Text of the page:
NASCAR Cup Series

The NASCAR Cup Series is the top racing series of the National Association for Stock Car Auto Racing (NASCAR). The series began in 1949 as the Strictly Stock Division, and from 1950 to 1970 it was known as the Grand National Division. In 1971, when the series began leasing its naming rights to the R. J. Reynolds Tobacco Company, it was referred to as the NASCAR Winston Cup Series (1971–2003). A similar deal was made with Nextel in 2003, and it became the NASCAR Nextel Cup Series (2004–2007).[1] Sprint acquired Nextel in 2005, and in 2008 the series was renamed the NASCAR Sprint Cup Series (2008–2016). In December 2016, it was announced that Monster Energy would become the new title sponsor, and the series was renamed the Monster Energy NASCAR Cup Series (2017–2019). In 2019, NASCAR rejected Monster's offer to extend the current naming rights deal beyond the end of the season. NASCAR subsequently announced its move to a new tiered sponsorship model beginning with the 2020 season similar to other US based professional sports leagues, where it was simply known as the NASCAR Cup Series, with the sponsors of the series being called Premier Partners. The four Premier Partners are Busch Beer, Coca-Cola, GEICO, and Xfinity.[2]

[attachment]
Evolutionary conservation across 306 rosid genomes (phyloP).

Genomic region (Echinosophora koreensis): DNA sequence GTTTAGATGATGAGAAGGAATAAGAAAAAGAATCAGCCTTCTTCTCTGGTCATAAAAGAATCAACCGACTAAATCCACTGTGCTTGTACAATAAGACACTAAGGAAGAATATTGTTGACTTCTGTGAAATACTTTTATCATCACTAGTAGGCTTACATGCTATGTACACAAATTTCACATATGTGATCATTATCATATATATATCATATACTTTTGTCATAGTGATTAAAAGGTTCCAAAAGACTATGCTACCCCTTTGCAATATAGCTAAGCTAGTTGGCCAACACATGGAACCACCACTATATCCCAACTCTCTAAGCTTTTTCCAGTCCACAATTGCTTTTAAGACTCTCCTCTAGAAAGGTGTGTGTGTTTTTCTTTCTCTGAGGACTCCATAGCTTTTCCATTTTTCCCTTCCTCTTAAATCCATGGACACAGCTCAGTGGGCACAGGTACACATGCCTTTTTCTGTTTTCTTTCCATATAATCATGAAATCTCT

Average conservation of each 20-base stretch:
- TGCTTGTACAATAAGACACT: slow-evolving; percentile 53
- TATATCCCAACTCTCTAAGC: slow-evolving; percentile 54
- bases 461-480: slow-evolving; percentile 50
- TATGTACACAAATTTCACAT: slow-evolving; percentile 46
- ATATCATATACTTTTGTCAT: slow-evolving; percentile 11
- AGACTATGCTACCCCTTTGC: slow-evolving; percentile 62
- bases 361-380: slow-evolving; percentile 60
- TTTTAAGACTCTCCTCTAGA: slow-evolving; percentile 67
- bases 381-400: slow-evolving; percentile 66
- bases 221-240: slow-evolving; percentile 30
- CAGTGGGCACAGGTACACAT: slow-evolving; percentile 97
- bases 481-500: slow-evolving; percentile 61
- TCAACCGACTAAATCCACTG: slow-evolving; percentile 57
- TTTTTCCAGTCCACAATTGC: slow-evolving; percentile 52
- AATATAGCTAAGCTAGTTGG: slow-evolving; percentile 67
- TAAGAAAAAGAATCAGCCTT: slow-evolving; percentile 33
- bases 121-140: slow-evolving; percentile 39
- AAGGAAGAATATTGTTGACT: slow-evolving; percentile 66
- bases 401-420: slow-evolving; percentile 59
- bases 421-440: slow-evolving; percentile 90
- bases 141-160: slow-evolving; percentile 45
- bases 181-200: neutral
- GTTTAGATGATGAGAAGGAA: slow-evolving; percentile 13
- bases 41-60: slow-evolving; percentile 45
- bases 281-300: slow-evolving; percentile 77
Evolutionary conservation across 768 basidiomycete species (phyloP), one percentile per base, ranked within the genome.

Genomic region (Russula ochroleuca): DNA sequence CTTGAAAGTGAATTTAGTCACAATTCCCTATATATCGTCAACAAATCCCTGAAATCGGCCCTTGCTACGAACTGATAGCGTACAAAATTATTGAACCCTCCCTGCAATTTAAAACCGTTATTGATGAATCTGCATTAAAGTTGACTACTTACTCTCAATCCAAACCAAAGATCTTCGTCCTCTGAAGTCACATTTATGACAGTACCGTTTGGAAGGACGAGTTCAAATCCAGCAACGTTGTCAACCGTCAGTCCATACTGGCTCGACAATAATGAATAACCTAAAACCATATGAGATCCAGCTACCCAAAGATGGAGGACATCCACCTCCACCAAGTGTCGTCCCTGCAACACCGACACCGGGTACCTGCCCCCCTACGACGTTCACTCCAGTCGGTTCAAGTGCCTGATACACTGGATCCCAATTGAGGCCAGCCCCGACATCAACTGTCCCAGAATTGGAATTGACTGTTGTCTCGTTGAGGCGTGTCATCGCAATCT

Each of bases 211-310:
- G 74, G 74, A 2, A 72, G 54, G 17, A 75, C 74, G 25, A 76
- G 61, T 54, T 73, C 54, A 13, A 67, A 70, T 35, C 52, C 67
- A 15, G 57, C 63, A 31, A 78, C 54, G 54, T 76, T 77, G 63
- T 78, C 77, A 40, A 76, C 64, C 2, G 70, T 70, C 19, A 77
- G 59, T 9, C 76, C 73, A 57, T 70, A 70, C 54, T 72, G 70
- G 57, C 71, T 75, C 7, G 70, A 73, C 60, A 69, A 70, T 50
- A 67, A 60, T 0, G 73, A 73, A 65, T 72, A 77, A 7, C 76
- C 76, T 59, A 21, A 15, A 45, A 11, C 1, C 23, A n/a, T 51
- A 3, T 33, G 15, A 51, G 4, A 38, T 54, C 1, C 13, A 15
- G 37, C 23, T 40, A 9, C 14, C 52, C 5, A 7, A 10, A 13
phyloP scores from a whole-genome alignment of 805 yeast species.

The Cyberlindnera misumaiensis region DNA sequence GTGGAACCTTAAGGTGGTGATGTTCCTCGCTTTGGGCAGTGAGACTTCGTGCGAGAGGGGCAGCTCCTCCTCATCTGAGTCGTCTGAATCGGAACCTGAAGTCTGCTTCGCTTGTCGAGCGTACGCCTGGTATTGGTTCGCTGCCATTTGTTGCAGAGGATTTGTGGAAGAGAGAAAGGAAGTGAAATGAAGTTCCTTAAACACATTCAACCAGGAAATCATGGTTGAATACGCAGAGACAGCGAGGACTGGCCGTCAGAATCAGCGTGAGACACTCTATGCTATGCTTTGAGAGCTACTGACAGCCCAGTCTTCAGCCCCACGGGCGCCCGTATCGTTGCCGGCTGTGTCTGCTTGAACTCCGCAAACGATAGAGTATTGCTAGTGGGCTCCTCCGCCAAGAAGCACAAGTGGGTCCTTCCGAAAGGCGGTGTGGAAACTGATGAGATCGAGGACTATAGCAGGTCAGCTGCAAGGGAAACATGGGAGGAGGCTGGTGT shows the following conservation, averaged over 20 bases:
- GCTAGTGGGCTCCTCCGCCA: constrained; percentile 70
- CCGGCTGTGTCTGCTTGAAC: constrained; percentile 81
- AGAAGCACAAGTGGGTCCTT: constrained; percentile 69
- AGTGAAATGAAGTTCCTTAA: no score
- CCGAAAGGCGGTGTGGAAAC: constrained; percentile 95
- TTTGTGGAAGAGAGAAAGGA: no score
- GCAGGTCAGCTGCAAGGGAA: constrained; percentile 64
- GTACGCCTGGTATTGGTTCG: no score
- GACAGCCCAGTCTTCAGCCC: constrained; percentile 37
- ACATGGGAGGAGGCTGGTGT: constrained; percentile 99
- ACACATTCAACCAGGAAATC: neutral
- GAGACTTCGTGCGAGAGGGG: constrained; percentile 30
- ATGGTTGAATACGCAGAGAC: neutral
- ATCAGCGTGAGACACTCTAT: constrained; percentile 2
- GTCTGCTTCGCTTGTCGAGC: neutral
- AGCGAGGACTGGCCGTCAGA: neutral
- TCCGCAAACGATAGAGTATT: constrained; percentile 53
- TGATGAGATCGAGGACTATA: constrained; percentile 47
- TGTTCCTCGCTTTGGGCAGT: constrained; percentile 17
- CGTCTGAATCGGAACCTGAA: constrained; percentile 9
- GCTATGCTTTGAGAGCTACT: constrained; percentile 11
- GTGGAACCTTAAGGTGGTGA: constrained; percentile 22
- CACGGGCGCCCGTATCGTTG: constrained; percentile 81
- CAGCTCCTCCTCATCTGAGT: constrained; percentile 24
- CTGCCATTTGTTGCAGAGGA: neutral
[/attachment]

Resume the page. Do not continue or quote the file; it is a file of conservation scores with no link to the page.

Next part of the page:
NASCAR Cup Series
CategoryStock cars
CountryUnited States
Inaugural season1949
ManufacturersChevrolet · Ford · Toyota
Engine suppliersChevrolet · Ford · Toyota
Tire suppliersGoodyear
Drivers' championKyle Larson
Teams' championHendrick Motorsports
Official websiteNASCAR Cup Series
Current season

The championship is determined by a points system, with points being awarded according to finish placement and number of laps led. The season is divided into two segments. After the first 26 races, 16 drivers, selected primarily on the basis of wins during the first 26 races, are seeded based on their total number of wins. They compete in the last ten races, where the difference in points is greatly minimized. This is called the NASCAR playoffs.[3]

The series holds strong roots in the Southeastern United States, with about half of the races in the 36-race season being held in that region. As of 2020 the schedule includes tracks from around the United States. Regular season races were previously held in Canada, and exhibition races were held in Japan and Australia. The Daytona 500, the most prestigious race, had a television audience of about 9.17 million U.S. viewers in 2019.[4]

Cup Series cars are unique in automobile racing. The engines are powerful enough to reach speeds of over 200 mph (320 km/h), but their weight coupled with a relatively simple aerodynamic package (based on the body styles of cars currently available for retail sale in the United States) make for poor handling. The bodies and chassis of the cars are strictly regulated to ensure parity, and electronics are traditionally spartan in nature.


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